Day 6: Experience Outdoor Adventures in the Sacred Valley
Today will be an unforgettable day of outdoor adventures. You'll be picked up from your hotel in the morning and taken to Pachar, located in the Sacred Valley. After a brief safety and equipment talk, the rock climbing begins!
You will climb a "via ferrata," a path that follows a series of metal steps built into the rock wall. This system makes it possible for anyone in good physical condition — even those who have never tried rock climbing before — to experience the thrill of climbing in a safe and controlled way.
Enjoy a picnic lunch after your climb. Then descend the mountain on a zip line, arriving safely at the valley floor far below. You'll return to Cusco for the evening.
Day 7: Tour Pisac & Ollantaytambo
This morning you will depart from your hotel in Cusco and travel to Pisac, one of the most important archaeological sites in the region. In this area, you'll explore ancient Inca burial grounds, irrigation systems, and astronomy centers. Next, go down to the town of Pisac, located at the bottom of the valley. This town is famous for its bustling textile market. Select from a wide assortment of colors, styles, and designs for gifts and souvenirs to take home with you.
Next, you'll stop for lunch, enjoying traditional Andean cuisine at a restaurant in a beautiful setting overlooking the Urubamba River. Then head to the ancient Incan city of Ollantaytambo, one of the few remaining places in the Sacred Valley that have retained their original Inca urban planning. Walk through the streets with Inca-era canals and view the ancient houses still in use today. Climb the agricultural terraces where you can enjoy an Inca’s-eye-view of the valley. From the top, you’ll be able to see some of the quarries from where the stone for Ollantaytambo was sourced. It’s amazing to think how far these large stones were transported from, especially considering the Incas didn’t have pack animals strong enough to carry them.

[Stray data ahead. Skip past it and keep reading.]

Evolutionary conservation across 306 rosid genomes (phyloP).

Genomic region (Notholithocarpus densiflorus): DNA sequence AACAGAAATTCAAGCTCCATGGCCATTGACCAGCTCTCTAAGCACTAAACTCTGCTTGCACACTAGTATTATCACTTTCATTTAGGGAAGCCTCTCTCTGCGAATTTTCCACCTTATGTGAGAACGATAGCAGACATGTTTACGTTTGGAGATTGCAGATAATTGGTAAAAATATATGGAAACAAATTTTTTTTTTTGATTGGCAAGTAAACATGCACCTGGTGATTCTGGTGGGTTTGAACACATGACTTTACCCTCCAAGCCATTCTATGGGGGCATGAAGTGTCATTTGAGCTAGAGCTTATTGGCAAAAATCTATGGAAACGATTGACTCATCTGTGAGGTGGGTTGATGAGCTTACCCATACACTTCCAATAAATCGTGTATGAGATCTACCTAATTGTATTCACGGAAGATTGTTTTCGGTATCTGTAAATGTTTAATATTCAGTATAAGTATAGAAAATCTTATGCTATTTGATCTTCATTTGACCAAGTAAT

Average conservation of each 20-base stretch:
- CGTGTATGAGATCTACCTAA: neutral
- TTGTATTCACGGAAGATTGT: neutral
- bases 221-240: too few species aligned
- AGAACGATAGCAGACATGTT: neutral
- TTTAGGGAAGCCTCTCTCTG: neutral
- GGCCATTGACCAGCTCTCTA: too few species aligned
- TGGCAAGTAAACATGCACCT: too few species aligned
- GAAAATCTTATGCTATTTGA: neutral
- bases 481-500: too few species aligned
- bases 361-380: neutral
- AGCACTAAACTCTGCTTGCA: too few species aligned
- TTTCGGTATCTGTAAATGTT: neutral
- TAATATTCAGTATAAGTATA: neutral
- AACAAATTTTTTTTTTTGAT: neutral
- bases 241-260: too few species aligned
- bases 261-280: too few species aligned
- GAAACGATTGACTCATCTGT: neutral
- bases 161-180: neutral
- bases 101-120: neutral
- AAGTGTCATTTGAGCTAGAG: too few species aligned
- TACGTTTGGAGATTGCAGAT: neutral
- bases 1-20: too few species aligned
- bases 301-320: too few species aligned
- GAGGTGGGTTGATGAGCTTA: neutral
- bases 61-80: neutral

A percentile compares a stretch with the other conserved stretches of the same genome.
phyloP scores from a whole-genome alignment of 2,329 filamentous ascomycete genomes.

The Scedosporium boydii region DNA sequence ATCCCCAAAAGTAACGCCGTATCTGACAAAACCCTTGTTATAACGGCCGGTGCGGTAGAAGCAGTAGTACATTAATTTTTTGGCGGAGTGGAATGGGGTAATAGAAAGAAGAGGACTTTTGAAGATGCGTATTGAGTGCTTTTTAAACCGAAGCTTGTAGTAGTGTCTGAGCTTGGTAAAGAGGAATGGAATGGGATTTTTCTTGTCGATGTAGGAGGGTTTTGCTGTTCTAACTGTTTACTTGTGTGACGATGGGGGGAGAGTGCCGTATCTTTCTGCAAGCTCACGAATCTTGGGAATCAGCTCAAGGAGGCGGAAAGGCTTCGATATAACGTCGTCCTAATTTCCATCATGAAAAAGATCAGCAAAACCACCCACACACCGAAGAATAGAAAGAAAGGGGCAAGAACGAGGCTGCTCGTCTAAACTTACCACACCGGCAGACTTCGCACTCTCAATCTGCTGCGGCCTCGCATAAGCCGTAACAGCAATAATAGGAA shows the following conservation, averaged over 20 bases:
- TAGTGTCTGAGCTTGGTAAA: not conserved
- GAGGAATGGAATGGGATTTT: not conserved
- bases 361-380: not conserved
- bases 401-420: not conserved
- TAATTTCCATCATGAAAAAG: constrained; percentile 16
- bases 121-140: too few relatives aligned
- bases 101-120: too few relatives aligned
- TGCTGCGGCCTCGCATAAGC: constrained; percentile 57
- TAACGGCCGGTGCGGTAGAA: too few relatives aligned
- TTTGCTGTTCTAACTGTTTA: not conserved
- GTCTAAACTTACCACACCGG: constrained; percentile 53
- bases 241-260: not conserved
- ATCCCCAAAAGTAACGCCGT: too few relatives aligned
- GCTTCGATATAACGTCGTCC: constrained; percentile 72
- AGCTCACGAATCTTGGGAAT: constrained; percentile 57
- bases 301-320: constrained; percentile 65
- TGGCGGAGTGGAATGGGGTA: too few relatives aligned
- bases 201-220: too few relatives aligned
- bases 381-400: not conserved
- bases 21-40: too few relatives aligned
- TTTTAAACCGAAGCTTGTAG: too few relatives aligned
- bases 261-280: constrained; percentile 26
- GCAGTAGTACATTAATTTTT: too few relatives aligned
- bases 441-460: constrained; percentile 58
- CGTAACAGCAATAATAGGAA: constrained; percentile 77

Day 8: Explore Machu PicchuFrom Aguas Calientes, it's an easy 25-minute bus ride up to Machu Picchu. Get an early start to beat the crowds and get the best views of the ancient ruins. The 15th-century Inca citadel is located at 7,970 feet (2,430 meters) and is a masterpiece of engineering that served as a sanctuary and retreat for the Incan Emperor Pachacutec and his royal court. Machu Picchu, which means "Old Mountain," is a UNESCO World Heritage Site and one of the new Seven Wonders of the World. Built as a seasonal residence for the emperor's family, Machu Picchu was rarely home to more than 800 people; during the royals' absence, a mere 100 servants would remain at the site to maintain the grounds. Machu Picchu was abandoned 100 years after construction and remained largely hidden to the outside world until the early 20th century.
Day 9: Trek Around Palcoyo Rainbow Mountain
Palcoyo Rainbow Mountain is only about 12.5 miles (20 km) from its famous sister Vinicunca. While Vinicunca attracts thousands of visitors, its smaller sister Palcoyo (16,000 ft/ 4900m) has fewer crowds and equal beauty. This mini trek is perfect for travelers who want to view the colorful rainbow mountains in a relatively shorter and more gentle trek, and a great option for those traveling with kids.
Start the morning with an early pickup. You'll stop for breakfast along the way. Your drive this morning will be along the Red River, with plenty of opportunities for photos and stops. The drive will take roughly 3.5 hours, after which you'll arrive at the starting point of the short hike. From here, the hike is approximately an hour via a short, relatively flat path. Along the way, you'll see llamas, sheep, vicuñas, and alpacas. The summit lies about 16,400 ft (5,000 m) above sea level. Once you reach the top, you'll have time to enjoy the panorama and take pictures.
At this point, it is time to hike downhill. Once you reach the bottom, start the drive back to Cusco. You'll have the evening free to relax and enjoy one last Peruvian dinner before the trip is over.
Day 10: Depart Peru - End of TripThe adventure comes to an end today. Head to the airport to catch your flight out. Safe travels!